By Phillip Orchard
Australia put a long-running dispute with East Timor to rest last week when the pair signed a landmark maritime boundary agreement that will substantially boost Timorese control over oil and gas deposits in the Timor Sea. By doing so, however, Canberra may be reopening an old wound with its more important yet leery neighbor to the north, Indonesia. In response to the deal, Jakarta announced that it intends to revisit its own sea borders treaty with Australia that it reached in 1997 before East Timor seceded from Indonesia. The treaty was never ratified, partly because it failed to give equitable control over seabed resources in accordance with international maritime law. The Timor-Australia deal merely underscores the treaty’s disparities.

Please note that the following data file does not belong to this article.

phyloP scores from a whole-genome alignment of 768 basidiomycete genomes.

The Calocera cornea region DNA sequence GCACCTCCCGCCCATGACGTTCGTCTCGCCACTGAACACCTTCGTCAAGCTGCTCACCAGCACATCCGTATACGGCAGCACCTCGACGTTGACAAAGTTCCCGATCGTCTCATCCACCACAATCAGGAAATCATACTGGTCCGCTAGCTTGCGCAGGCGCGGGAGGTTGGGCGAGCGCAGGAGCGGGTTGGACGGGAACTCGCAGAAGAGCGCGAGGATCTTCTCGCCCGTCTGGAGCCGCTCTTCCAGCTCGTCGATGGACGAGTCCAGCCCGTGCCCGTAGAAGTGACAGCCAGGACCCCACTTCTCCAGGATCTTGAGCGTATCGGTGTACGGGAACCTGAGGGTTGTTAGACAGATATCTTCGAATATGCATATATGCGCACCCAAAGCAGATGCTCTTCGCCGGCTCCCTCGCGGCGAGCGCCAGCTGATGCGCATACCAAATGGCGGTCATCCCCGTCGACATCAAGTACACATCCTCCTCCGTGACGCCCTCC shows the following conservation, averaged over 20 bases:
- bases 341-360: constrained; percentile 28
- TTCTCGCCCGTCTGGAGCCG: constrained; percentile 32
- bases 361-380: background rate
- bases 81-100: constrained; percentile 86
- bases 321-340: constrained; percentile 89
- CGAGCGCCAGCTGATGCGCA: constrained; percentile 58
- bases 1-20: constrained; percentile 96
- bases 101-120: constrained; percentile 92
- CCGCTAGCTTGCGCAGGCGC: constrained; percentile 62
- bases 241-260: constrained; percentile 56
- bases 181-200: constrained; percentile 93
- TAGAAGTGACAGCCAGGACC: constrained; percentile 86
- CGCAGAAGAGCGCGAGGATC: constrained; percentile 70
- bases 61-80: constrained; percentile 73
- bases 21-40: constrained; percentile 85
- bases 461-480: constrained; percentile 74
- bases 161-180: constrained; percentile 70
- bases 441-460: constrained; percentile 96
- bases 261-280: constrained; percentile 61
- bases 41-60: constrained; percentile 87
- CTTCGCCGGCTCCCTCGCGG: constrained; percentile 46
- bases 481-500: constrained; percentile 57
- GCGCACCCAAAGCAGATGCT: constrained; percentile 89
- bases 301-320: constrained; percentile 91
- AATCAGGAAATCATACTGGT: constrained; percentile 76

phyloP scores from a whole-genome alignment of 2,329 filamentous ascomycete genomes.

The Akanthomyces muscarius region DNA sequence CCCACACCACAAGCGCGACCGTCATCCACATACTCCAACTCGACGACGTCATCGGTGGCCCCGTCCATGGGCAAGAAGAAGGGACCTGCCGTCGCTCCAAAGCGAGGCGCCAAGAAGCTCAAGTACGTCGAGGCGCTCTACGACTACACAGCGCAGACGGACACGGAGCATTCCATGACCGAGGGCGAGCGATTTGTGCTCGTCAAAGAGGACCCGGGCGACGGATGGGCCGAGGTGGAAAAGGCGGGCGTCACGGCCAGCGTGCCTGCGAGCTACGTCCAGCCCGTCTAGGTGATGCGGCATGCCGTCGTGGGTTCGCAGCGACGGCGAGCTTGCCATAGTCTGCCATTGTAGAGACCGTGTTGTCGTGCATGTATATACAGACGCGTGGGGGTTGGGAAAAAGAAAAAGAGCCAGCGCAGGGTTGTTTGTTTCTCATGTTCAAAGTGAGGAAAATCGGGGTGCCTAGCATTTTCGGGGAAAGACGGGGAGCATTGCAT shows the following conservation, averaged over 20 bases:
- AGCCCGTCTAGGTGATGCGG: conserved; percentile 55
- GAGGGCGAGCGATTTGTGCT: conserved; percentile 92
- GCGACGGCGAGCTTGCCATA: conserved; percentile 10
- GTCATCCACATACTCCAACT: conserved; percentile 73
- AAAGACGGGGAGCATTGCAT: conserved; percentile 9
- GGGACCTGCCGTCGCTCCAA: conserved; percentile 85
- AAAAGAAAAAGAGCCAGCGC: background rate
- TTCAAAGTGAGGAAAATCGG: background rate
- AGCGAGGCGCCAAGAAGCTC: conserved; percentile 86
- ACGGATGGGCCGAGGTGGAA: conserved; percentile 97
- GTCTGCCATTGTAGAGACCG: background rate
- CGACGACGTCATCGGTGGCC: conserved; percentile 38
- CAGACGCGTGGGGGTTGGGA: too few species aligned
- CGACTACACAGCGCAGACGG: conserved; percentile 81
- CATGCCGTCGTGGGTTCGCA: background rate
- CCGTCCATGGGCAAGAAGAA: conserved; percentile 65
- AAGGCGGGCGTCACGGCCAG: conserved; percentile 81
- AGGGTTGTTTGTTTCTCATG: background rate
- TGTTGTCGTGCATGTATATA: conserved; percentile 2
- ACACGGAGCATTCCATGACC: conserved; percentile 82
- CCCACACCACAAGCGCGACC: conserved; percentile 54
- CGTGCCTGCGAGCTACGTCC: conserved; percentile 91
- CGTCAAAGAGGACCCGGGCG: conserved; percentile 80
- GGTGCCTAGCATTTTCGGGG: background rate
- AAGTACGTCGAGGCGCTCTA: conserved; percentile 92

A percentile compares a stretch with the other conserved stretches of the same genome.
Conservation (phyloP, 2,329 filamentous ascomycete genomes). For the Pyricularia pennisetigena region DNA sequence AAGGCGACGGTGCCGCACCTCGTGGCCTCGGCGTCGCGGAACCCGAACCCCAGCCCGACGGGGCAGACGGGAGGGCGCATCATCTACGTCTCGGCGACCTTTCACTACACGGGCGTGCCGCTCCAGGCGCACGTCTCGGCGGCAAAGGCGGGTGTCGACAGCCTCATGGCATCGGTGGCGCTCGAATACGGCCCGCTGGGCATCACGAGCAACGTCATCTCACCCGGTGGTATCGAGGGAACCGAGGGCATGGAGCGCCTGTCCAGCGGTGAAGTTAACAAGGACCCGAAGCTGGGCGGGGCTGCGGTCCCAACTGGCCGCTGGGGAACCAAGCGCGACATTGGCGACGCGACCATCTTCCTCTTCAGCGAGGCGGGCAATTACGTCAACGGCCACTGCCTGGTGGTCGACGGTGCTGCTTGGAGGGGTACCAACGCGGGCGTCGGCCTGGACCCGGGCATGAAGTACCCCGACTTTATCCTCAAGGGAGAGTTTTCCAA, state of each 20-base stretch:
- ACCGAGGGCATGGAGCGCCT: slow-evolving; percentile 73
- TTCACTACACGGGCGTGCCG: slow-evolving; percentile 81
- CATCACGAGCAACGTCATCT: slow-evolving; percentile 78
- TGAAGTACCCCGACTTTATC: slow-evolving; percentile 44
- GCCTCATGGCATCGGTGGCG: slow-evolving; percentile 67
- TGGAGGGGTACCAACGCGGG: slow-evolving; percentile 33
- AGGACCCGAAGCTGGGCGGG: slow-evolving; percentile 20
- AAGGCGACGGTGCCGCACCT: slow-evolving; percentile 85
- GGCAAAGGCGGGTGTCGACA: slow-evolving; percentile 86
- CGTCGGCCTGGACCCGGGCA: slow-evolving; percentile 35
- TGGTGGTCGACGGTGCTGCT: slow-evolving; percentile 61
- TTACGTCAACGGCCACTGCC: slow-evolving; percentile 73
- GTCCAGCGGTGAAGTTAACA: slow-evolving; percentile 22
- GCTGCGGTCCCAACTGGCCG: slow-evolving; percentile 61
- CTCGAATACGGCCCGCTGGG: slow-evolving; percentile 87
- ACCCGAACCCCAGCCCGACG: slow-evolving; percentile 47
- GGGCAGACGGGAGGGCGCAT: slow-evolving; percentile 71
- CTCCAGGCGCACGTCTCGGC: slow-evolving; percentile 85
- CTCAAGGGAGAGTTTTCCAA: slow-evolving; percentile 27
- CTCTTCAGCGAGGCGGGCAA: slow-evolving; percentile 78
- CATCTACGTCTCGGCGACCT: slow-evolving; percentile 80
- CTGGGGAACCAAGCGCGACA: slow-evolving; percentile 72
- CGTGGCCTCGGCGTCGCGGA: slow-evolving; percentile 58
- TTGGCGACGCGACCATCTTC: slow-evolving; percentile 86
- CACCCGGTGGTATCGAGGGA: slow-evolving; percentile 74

Still, the border dispute is bound to be an issue, even if it’s only a mild one, in a country as geographically fractured and as politically variegated as Indonesia, whose social, cultural and physical cleavages will prev